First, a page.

New research published in the November issue of the European Cells and Materials Journal shows that the human mandible bone can be successfully reconstructed with autologous dental pulp stem cells, according to an announcement from StemSave™ Inc, New York, which commended the Italian researchers from the 2nd University of Naples for their work on the research.

According to the announcement, this marks the first time dental stem cell research has moved from the laboratory to human clinical trials.

“These clinical studies are so significant because autologous dental stem cells were expanded in vitro and for the purpose of oromaxillofacial bone repair. These cells also facilitated the graft, eliminating immunologic complications such as rejection or excessive inflammation. This is compelling because it creates an environment which proves to be more favorable and successful for new mandibular bone to grow. This approach also appears superior to current methodologies utilizing cadaverous tissue or grafting tissue from another part of the body,” said David Matzilevich, MD, PhD, science advisor to StemSave.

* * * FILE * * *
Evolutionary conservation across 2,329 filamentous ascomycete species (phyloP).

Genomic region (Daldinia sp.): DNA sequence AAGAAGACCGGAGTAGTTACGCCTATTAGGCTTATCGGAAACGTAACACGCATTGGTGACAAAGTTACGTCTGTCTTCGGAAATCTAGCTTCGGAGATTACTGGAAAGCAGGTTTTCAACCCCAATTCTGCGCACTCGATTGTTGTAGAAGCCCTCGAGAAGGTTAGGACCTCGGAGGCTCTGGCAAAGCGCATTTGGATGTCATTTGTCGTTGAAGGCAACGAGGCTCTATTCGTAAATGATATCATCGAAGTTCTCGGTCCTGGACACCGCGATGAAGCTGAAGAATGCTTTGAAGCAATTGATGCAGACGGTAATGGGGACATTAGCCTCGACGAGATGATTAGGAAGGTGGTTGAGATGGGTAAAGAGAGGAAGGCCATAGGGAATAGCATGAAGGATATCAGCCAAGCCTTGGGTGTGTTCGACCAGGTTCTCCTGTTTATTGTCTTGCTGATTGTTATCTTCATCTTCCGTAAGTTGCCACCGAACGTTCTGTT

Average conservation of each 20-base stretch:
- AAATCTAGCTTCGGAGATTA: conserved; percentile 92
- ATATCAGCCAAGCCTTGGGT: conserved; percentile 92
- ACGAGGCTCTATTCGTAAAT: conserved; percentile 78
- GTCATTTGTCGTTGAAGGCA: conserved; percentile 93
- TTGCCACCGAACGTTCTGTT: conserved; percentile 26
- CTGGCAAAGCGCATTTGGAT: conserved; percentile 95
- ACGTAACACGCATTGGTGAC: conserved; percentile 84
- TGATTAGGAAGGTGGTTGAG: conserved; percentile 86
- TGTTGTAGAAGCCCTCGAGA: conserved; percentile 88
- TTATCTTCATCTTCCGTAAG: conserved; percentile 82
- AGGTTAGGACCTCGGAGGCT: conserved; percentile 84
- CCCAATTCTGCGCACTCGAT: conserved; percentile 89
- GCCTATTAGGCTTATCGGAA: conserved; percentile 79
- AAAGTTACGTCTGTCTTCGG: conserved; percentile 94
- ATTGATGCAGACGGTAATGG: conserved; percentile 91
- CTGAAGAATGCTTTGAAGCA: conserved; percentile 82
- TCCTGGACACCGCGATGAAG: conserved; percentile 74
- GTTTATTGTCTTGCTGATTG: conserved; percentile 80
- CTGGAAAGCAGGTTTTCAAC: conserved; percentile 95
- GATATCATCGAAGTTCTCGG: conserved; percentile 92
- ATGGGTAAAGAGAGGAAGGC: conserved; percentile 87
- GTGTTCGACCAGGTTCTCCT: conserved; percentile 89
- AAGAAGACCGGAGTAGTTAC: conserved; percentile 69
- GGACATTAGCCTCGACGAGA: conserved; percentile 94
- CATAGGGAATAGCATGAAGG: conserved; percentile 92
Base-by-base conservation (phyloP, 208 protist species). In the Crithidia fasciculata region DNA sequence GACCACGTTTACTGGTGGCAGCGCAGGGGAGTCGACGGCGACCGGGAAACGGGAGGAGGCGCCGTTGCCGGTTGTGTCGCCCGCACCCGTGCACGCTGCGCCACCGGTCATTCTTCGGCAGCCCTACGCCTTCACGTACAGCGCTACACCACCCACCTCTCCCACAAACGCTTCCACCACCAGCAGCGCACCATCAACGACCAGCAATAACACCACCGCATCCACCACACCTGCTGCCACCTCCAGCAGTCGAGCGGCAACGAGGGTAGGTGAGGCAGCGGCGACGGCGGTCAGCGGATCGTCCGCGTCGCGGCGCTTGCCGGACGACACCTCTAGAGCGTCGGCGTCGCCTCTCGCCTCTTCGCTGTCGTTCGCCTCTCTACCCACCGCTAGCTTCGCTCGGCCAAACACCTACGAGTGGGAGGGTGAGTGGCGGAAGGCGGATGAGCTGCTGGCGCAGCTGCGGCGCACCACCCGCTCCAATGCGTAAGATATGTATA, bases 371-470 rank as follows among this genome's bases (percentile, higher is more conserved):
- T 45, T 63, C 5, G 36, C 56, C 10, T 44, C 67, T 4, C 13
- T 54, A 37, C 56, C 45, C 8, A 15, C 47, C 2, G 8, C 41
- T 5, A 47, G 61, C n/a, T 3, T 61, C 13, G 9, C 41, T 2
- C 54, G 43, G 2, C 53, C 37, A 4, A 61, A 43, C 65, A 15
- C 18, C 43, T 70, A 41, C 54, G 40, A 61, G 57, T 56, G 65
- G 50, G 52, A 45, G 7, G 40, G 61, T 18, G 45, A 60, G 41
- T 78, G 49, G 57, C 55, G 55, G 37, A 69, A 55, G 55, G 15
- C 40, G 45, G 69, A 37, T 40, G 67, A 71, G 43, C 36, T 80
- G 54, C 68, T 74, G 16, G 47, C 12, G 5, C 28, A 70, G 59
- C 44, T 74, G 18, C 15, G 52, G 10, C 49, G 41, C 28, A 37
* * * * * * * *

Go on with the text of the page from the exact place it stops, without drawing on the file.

“This breakthrough clinical study, which uses the patient’s own stem cells harvested from their teeth to repair bone, is the first of what we believe will be an expanding number of applications to treat a broad array of disease, trauma and injury. And because dental stem cells are easy to recover as part of routine dental procedures, this represents the first of many upcoming uses in the field of personal and regenerative medicine and supports the wisdom of banking your own stem cells from your teeth,” said Art Greco, CEO of StemSave.